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Diseases

Genetic and Rare Diseases Information Center (GARD)

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Cerebral cavernous malformation


Other Names for this Disease

  • Cavernoma
  • Cavernous angioma
  • CCM
  • Cerebral cavernous hemangioma
See Disclaimer regarding information on this site. Some links on this page may take you to organizations outside of the National Institutes of Health.

Your Question

I was diagnosed with the genetic form of cerebral cavernous malformation (CCM) today and it is believed at least one of my children also has it. Can a person have more than one of the genes that cause this condition? How often does it run in families?

Our Answer

We have identified the following information that we hope you find helpful. If you still have questions, please contact us.

What genes have been associated with cerebral cavernous malformation (CCM)?

Mutations in at least three genes, KRIT1 (also known as CCM1), CCM2, and PDCD10 (also known as CCM3) are known to cause familial CCM. Mutations in these three genes account for 85 to 95 percent of all cases of familial CCM. The remaining 5 to 15 percent of cases may be due to mutations in unidentified genes or to other unknown causes. Mutations in the KRIT1, CCM2, and PDCD10 genes are not involved in sporadic CCMs. The cause of this form of the condition is unknown.[1]
Last updated: 12/5/2012

Can a person have more than one of the genes that cause cerebral cavernous malformation (CCM)?

While we have not identified any reports of patients with mutations in more than one of the above-mentioned genes, it is not outside the realm of possibility. Nonetheless, it is highly unlikely. Molecular genetic testing can identify if you have one or more of the genes associated with this disorder.
Last updated: 12/5/2012

Is genetic testing available for cerebral cavernous malformation (CCM)?

Yes, genetic testing is available for familial cerebral cavernous malformation.  Genetic testing can detect a mutation in one of the three known CCM genes (KRIT1, CCM2 or PDCD10) in 70 percent to 80 percent of individuals from families with CCM. The remaining 20 percent to 30 percent of cases may be due to unidentified genes or to other unknown causes.[1] If no mutation is detected in one of those three genes, research testing may be performed to identify families that demonstrate linkage to a fourth potential location of a CCM gene.[2]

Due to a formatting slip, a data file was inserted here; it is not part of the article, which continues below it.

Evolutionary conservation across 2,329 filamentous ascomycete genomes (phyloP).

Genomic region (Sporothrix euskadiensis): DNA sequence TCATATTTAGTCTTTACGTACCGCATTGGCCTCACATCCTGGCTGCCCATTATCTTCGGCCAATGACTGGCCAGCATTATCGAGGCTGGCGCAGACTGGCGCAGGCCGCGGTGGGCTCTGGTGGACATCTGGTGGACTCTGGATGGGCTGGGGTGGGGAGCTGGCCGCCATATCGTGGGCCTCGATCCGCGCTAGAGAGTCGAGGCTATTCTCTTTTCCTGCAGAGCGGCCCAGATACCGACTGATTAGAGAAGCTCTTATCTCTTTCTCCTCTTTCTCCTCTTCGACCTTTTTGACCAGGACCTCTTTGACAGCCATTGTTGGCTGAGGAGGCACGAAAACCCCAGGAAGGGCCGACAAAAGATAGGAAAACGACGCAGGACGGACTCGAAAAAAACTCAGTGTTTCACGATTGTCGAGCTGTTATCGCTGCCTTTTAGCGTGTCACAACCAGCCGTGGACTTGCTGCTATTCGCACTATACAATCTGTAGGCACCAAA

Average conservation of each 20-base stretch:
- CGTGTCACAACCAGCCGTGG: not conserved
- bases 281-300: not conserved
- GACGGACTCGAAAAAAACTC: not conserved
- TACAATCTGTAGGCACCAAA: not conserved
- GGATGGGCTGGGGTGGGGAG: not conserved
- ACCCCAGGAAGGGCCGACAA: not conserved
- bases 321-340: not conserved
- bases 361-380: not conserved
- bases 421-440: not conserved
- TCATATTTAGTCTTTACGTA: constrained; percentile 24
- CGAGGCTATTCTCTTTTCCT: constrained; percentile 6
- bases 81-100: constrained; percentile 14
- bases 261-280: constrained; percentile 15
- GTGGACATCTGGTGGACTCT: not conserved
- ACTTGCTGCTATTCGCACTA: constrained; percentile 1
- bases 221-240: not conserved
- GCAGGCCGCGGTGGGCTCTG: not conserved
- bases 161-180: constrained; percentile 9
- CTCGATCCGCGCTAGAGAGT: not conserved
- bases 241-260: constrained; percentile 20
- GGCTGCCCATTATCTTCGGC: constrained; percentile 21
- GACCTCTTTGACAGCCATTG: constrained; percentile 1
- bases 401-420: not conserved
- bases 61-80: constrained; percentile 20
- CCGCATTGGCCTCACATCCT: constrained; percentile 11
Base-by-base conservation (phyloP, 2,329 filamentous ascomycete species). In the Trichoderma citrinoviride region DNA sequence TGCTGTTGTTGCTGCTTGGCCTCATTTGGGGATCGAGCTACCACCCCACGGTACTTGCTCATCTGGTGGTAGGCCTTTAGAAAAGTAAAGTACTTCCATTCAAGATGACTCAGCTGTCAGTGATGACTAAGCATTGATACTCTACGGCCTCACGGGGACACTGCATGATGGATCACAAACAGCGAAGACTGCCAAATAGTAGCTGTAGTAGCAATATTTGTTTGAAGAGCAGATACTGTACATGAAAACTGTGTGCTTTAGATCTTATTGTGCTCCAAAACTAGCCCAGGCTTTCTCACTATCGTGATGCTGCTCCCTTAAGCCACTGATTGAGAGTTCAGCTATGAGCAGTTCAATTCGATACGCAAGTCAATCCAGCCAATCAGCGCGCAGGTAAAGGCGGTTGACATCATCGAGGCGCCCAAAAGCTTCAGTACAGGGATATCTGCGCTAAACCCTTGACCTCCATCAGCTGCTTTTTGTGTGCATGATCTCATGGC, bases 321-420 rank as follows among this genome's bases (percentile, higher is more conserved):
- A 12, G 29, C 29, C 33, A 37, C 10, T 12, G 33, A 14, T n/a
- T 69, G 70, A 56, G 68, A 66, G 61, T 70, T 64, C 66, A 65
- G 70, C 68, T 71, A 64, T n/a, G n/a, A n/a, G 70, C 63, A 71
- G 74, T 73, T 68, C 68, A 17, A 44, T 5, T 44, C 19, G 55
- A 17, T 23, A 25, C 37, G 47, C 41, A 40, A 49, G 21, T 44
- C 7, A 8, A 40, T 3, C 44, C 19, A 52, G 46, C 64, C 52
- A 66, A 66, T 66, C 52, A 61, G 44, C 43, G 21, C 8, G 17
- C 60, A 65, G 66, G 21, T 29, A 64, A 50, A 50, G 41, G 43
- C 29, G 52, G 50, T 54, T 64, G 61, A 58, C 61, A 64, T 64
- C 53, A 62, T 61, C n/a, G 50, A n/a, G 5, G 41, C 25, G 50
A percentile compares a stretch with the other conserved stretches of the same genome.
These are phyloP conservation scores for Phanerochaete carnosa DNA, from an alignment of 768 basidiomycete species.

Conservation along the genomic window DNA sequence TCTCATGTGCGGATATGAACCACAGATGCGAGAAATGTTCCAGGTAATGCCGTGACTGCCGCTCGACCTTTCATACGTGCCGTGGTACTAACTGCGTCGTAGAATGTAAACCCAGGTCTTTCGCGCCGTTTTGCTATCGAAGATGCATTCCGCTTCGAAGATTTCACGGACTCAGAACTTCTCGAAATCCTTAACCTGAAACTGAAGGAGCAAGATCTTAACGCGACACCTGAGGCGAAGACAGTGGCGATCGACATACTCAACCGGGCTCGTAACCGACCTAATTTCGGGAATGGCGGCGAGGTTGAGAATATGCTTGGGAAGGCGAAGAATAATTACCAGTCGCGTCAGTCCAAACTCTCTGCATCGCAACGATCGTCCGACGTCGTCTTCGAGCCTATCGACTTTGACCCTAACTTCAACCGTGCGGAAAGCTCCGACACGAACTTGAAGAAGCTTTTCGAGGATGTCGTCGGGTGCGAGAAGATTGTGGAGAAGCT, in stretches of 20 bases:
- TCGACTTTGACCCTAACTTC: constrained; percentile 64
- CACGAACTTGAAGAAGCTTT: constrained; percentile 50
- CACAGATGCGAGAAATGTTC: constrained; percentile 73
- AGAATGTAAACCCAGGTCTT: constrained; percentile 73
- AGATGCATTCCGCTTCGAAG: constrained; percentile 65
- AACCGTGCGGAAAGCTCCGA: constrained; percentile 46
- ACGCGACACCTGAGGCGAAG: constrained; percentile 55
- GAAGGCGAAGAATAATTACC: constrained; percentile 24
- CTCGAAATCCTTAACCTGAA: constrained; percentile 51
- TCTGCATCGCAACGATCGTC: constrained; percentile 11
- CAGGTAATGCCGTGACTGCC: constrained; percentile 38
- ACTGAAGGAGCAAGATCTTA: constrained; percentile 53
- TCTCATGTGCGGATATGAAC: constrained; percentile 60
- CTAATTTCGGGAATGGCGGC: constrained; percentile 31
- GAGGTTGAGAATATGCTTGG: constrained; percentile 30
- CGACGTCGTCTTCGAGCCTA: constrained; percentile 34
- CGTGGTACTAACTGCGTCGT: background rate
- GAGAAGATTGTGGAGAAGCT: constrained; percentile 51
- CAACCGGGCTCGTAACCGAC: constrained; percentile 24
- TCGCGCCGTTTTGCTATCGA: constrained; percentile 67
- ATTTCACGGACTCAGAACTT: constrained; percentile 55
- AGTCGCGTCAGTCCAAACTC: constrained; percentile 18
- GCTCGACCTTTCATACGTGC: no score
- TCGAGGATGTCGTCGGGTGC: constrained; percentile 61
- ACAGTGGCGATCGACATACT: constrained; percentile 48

You can find a list of laboratories that provide genetic testing for CCM through the Genetic Testing Registry (GTR). The GTR is a centralized online resource for information about genetic tests. The intended audience is health care providers and researchers. Patients and consumers with specific questions about a genetic test should contact a health care provider or a genetics professional.

Genetic testing can not be performed on a blood sample from someone with sporadic CCM becuase the gene mutation may be located in tissues other than the blood.[3]
Last updated: 12/5/2012

How often do cerebral cavernous malformations (CCMs) run in families?

Cerebral cavernous malformations (CCMs) affect about 0.5 percent of the population worldwide.[1] Eighty percent of these cases are sporadic and 20 percent are familial.[4]
Last updated: 12/5/2012

References
Other Names for this Disease
  • Cavernoma
  • Cavernous angioma
  • CCM
  • Cerebral cavernous hemangioma
See Disclaimer regarding information on this site. Some links on this page may take you to organizations outside of the National Institutes of Health.